Consumer Deception or Unwarranted Product Disparagement? The Case of Lean, Finely Textured Beef
When celebrity chef Jamie Oliver used his television presence to denounce the inclusion of lean, finely textured beef (LFTB) in ground beef products sold to consumers and present in school lunches, a firestorm of protests ensued. Ultimately, processing plants were closed, employees laid off, school lunch programs were changed to exclude LFTB from their menus, and large retailers such as Costco and Walmart refused to sell products containing LFTB. Calls for mandatory labeling were proposed in Congress, the argument being that consumers had a right to know what was in the beef they were purchasing and feeding their families. Dubbed "pink slime" by its critics, LFTB is treated, processed beef renderings that are derived from trimmings that would otherwise be discarded or used for some inferior purpose such as animal food. This article chronicles the events surrounding the LFTB controversy, briefly reviews scientific evidence pertaining to its safety, and reviews public policy initiatives in the wake of public protests. © 2014 Center for Business Ethics at Bentley University.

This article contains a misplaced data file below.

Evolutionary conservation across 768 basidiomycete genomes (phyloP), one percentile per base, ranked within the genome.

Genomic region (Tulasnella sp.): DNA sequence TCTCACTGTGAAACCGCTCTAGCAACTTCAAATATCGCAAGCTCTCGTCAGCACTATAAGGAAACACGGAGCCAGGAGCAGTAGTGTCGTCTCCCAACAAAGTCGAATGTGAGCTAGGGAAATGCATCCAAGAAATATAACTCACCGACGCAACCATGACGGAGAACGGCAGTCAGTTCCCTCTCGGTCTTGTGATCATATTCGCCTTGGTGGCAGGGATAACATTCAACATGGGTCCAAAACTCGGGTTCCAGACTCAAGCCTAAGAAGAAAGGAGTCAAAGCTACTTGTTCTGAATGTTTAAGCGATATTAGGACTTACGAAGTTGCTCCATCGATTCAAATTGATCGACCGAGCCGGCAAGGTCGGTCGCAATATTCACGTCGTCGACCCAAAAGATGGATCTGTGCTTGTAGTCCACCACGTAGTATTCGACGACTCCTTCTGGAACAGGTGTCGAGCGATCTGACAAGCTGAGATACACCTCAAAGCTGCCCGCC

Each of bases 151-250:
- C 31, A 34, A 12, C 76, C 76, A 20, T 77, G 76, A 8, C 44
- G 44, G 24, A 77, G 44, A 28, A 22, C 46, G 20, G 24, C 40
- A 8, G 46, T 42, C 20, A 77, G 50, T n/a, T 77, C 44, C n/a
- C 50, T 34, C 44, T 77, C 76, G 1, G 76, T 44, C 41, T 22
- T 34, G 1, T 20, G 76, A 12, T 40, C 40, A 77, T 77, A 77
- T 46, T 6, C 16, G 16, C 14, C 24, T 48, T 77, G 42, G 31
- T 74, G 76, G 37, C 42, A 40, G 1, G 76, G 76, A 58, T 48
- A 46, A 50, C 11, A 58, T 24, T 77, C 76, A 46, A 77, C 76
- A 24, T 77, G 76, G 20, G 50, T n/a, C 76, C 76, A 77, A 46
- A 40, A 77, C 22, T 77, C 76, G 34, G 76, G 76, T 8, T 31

Business and Society Review
Digital Object Identifier (DOI)
Adams. (2014). Consumer Deception or Unwarranted Product Disparagement? The Case of Lean, Finely Textured Beef. Business and Society Review (1974), 119(2), 221–246. https://doi.org/10.1111/basr.12031